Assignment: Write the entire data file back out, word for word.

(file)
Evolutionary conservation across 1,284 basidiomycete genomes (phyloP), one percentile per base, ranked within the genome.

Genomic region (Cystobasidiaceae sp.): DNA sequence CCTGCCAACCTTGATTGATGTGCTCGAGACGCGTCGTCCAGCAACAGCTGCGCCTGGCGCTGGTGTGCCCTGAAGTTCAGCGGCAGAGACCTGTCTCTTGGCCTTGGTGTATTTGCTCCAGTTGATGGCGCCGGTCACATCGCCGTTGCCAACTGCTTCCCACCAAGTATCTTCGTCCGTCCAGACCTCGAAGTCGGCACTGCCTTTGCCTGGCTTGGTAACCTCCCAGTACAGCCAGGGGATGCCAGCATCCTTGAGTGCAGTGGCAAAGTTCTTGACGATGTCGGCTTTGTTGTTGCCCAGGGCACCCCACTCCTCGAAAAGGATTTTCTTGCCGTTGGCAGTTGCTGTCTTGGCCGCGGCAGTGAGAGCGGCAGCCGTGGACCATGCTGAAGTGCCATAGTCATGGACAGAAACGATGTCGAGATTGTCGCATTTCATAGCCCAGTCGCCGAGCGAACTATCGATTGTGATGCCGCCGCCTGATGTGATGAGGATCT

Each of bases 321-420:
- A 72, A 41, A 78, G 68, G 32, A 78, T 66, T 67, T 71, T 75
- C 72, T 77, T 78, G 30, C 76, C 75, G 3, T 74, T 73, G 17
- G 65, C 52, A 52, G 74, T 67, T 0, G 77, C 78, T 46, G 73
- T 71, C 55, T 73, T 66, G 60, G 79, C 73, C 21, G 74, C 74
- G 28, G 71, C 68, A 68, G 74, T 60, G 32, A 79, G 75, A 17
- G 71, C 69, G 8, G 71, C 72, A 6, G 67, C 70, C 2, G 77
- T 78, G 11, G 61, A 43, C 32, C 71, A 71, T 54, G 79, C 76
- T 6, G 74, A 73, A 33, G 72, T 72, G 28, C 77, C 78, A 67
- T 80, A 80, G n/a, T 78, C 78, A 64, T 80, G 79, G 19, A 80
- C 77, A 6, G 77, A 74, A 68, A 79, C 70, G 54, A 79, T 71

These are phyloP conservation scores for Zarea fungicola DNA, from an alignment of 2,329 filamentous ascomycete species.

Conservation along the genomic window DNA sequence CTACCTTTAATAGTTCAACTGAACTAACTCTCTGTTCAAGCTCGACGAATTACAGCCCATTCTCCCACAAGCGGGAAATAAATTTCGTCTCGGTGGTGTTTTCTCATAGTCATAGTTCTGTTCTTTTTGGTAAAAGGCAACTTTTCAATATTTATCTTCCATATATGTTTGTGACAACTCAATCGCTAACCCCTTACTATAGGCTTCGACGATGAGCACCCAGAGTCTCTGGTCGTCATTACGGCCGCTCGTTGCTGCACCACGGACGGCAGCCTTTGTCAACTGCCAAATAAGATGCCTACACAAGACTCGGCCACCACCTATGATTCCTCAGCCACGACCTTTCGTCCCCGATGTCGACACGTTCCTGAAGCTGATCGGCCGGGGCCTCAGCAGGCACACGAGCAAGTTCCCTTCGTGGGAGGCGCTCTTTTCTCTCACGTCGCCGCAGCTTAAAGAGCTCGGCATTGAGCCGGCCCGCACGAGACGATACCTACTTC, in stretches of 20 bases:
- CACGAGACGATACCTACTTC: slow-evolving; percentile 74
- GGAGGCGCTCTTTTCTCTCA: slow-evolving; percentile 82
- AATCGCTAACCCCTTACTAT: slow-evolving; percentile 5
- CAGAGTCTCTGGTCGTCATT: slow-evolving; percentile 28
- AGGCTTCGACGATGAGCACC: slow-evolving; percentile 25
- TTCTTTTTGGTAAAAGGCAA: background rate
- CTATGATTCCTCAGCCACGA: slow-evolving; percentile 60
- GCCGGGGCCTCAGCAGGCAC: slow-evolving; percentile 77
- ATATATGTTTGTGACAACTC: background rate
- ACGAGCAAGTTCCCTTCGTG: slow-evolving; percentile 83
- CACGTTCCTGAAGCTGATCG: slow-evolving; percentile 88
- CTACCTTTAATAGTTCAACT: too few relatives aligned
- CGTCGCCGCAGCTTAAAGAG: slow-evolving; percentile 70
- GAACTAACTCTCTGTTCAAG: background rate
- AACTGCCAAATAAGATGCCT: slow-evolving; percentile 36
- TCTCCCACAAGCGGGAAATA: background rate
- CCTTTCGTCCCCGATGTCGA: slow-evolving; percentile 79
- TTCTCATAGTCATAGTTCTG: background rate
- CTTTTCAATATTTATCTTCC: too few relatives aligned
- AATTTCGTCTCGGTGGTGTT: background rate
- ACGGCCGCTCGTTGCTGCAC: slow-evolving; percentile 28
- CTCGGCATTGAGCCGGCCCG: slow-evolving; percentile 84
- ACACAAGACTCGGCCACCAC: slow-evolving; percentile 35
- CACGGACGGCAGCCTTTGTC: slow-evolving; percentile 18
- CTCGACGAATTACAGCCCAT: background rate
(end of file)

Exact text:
Evolutionary conservation across 1,284 basidiomycete genomes (phyloP), one percentile per base, ranked within the genome.

Genomic region (Cystobasidiaceae sp.): DNA sequence CCTGCCAACCTTGATTGATGTGCTCGAGACGCGTCGTCCAGCAACAGCTGCGCCTGGCGCTGGTGTGCCCTGAAGTTCAGCGGCAGAGACCTGTCTCTTGGCCTTGGTGTATTTGCTCCAGTTGATGGCGCCGGTCACATCGCCGTTGCCAACTGCTTCCCACCAAGTATCTTCGTCCGTCCAGACCTCGAAGTCGGCACTGCCTTTGCCTGGCTTGGTAACCTCCCAGTACAGCCAGGGGATGCCAGCATCCTTGAGTGCAGTGGCAAAGTTCTTGACGATGTCGGCTTTGTTGTTGCCCAGGGCACCCCACTCCTCGAAAAGGATTTTCTTGCCGTTGGCAGTTGCTGTCTTGGCCGCGGCAGTGAGAGCGGCAGCCGTGGACCATGCTGAAGTGCCATAGTCATGGACAGAAACGATGTCGAGATTGTCGCATTTCATAGCCCAGTCGCCGAGCGAACTATCGATTGTGATGCCGCCGCCTGATGTGATGAGGATCT

Each of bases 321-420:
- A 72, A 41, A 78, G 68, G 32, A 78, T 66, T 67, T 71, T 75
- C 72, T 77, T 78, G 30, C 76, C 75, G 3, T 74, T 73, G 17
- G 65, C 52, A 52, G 74, T 67, T 0, G 77, C 78, T 46, G 73
- T 71, C 55, T 73, T 66, G 60, G 79, C 73, C 21, G 74, C 74
- G 28, G 71, C 68, A 68, G 74, T 60, G 32, A 79, G 75, A 17
- G 71, C 69, G 8, G 71, C 72, A 6, G 67, C 70, C 2, G 77
- T 78, G 11, G 61, A 43, C 32, C 71, A 71, T 54, G 79, C 76
- T 6, G 74, A 73, A 33, G 72, T 72, G 28, C 77, C 78, A 67
- T 80, A 80, G n/a, T 78, C 78, A 64, T 80, G 79, G 19, A 80
- C 77, A 6, G 77, A 74, A 68, A 79, C 70, G 54, A 79, T 71

These are phyloP conservation scores for Zarea fungicola DNA, from an alignment of 2,329 filamentous ascomycete species.

Conservation along the genomic window DNA sequence CTACCTTTAATAGTTCAACTGAACTAACTCTCTGTTCAAGCTCGACGAATTACAGCCCATTCTCCCACAAGCGGGAAATAAATTTCGTCTCGGTGGTGTTTTCTCATAGTCATAGTTCTGTTCTTTTTGGTAAAAGGCAACTTTTCAATATTTATCTTCCATATATGTTTGTGACAACTCAATCGCTAACCCCTTACTATAGGCTTCGACGATGAGCACCCAGAGTCTCTGGTCGTCATTACGGCCGCTCGTTGCTGCACCACGGACGGCAGCCTTTGTCAACTGCCAAATAAGATGCCTACACAAGACTCGGCCACCACCTATGATTCCTCAGCCACGACCTTTCGTCCCCGATGTCGACACGTTCCTGAAGCTGATCGGCCGGGGCCTCAGCAGGCACACGAGCAAGTTCCCTTCGTGGGAGGCGCTCTTTTCTCTCACGTCGCCGCAGCTTAAAGAGCTCGGCATTGAGCCGGCCCGCACGAGACGATACCTACTTC, in stretches of 20 bases:
- CACGAGACGATACCTACTTC: slow-evolving; percentile 74
- GGAGGCGCTCTTTTCTCTCA: slow-evolving; percentile 82
- AATCGCTAACCCCTTACTAT: slow-evolving; percentile 5
- CAGAGTCTCTGGTCGTCATT: slow-evolving; percentile 28
- AGGCTTCGACGATGAGCACC: slow-evolving; percentile 25
- TTCTTTTTGGTAAAAGGCAA: background rate
- CTATGATTCCTCAGCCACGA: slow-evolving; percentile 60
- GCCGGGGCCTCAGCAGGCAC: slow-evolving; percentile 77
- ATATATGTTTGTGACAACTC: background rate
- ACGAGCAAGTTCCCTTCGTG: slow-evolving; percentile 83
- CACGTTCCTGAAGCTGATCG: slow-evolving; percentile 88
- CTACCTTTAATAGTTCAACT: too few relatives aligned
- CGTCGCCGCAGCTTAAAGAG: slow-evolving; percentile 70
- GAACTAACTCTCTGTTCAAG: background rate
- AACTGCCAAATAAGATGCCT: slow-evolving; percentile 36
- TCTCCCACAAGCGGGAAATA: background rate
- CCTTTCGTCCCCGATGTCGA: slow-evolving; percentile 79
- TTCTCATAGTCATAGTTCTG: background rate
- CTTTTCAATATTTATCTTCC: too few relatives aligned
- AATTTCGTCTCGGTGGTGTT: background rate
- ACGGCCGCTCGTTGCTGCAC: slow-evolving; percentile 28
- CTCGGCATTGAGCCGGCCCG: slow-evolving; percentile 84
- ACACAAGACTCGGCCACCAC: slow-evolving; percentile 35
- CACGGACGGCAGCCTTTGTC: slow-evolving; percentile 18
- CTCGACGAATTACAGCCCAT: background rate